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This report is taken from PN Review 86, Volume 18 Number 6, July - August 1992.

Two Letters From Canada:Collecting the Bays Roger Burford Mason
I

As in all things in this divided country, poetry too reminds us that Canada had two (the aboriginal peoples vehemently claim three) founding races.

 Consequently, national cultural awards are made to both Anglophone and Francophone competitors in identical measure.

Canada's highest awards for writers are the Governor General's Awards for Literature, given annually in the name of the Queen's titular representative in Canada, currently a former Conservative cabinet minister, Raymon Hnatyshyn.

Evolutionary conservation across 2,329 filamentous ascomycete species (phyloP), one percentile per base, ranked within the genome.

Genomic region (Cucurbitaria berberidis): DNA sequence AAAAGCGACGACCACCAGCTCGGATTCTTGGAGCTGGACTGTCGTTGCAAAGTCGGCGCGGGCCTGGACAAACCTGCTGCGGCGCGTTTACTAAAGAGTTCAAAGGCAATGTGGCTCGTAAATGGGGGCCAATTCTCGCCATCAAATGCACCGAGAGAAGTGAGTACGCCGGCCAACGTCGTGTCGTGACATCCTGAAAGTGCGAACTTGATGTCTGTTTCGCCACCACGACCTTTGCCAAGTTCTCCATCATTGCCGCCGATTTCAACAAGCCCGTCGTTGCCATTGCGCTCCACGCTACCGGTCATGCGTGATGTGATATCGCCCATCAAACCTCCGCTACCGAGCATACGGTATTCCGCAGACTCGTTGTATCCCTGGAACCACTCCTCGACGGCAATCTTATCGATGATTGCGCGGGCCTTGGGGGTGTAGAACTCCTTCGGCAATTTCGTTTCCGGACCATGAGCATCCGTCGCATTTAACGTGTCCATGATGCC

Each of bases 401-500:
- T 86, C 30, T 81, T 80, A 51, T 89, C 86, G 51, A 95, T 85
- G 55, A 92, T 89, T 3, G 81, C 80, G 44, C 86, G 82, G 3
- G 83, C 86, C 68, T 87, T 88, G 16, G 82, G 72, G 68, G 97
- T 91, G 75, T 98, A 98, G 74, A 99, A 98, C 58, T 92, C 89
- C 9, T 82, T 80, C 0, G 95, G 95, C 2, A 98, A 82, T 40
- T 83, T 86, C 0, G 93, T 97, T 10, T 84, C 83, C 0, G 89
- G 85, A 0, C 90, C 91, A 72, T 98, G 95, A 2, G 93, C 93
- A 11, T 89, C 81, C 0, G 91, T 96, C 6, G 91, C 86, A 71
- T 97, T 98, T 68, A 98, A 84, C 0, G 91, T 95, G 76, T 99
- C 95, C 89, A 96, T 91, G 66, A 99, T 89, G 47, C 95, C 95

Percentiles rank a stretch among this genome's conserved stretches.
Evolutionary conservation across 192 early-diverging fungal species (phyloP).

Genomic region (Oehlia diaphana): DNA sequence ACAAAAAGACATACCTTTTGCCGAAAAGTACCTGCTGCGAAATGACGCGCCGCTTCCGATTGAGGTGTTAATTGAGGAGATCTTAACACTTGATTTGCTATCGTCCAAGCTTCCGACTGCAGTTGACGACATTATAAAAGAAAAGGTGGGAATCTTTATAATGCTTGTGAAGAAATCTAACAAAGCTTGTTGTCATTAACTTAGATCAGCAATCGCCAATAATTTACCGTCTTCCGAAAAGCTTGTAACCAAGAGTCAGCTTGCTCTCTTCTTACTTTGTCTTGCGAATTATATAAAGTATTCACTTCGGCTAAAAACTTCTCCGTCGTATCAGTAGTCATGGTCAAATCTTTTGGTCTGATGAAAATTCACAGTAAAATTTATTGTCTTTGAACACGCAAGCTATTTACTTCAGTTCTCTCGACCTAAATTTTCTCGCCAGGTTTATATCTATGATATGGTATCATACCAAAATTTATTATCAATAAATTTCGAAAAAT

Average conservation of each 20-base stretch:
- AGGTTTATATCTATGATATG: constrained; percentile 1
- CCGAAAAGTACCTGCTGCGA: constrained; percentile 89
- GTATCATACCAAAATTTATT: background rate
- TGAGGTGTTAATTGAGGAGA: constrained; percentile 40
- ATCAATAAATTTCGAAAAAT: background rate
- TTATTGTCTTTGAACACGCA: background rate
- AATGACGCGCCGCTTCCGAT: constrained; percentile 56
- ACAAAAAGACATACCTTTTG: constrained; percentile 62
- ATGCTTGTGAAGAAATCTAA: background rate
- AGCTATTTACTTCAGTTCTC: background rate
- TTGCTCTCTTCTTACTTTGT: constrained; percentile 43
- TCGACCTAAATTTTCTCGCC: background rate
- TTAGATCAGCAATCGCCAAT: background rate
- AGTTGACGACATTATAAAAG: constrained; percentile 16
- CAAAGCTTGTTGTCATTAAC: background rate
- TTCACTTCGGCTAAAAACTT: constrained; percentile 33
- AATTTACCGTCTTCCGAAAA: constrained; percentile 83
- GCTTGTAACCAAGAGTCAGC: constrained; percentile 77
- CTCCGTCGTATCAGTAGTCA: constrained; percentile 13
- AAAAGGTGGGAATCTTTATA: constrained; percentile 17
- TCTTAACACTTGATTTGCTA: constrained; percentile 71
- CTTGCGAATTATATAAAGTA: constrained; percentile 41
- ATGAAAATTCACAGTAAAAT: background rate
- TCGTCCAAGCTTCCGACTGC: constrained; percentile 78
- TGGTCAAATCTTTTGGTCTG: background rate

The 1991 awards for poetry, given at a posh ceremony in Toronto last fall, did not deviate from the bi-lingual requirements of tradition, going to an Anglophone and a Francophone writer who have each put in time and labour at the metaphor-face.

The English-language award went to Don McKay for his collection Night Fields (McClelland & Stewart); the French-language awards to Madeleine Gagnon for Chant Pour un Québec lointain (VLB Editeur/Table Rase, Canada-France).

For McKay, who teaches English and creative writing at the University of New Brunswick in Fredericton, this is the most acknowledgement his poetry has received despite Night Fields being his seventh collection since 1973.

McKay's poems are meditative, lyrical and evocative, taking as their subject matter 'nature and the common artifacts of life' as the English-language jury put it. They are also metaphysical and robust, reflective and witty, and movingly describe the quotidian struggle we have to draw understanding, and even happiness, from the welter of confused and confusing signals which come ...


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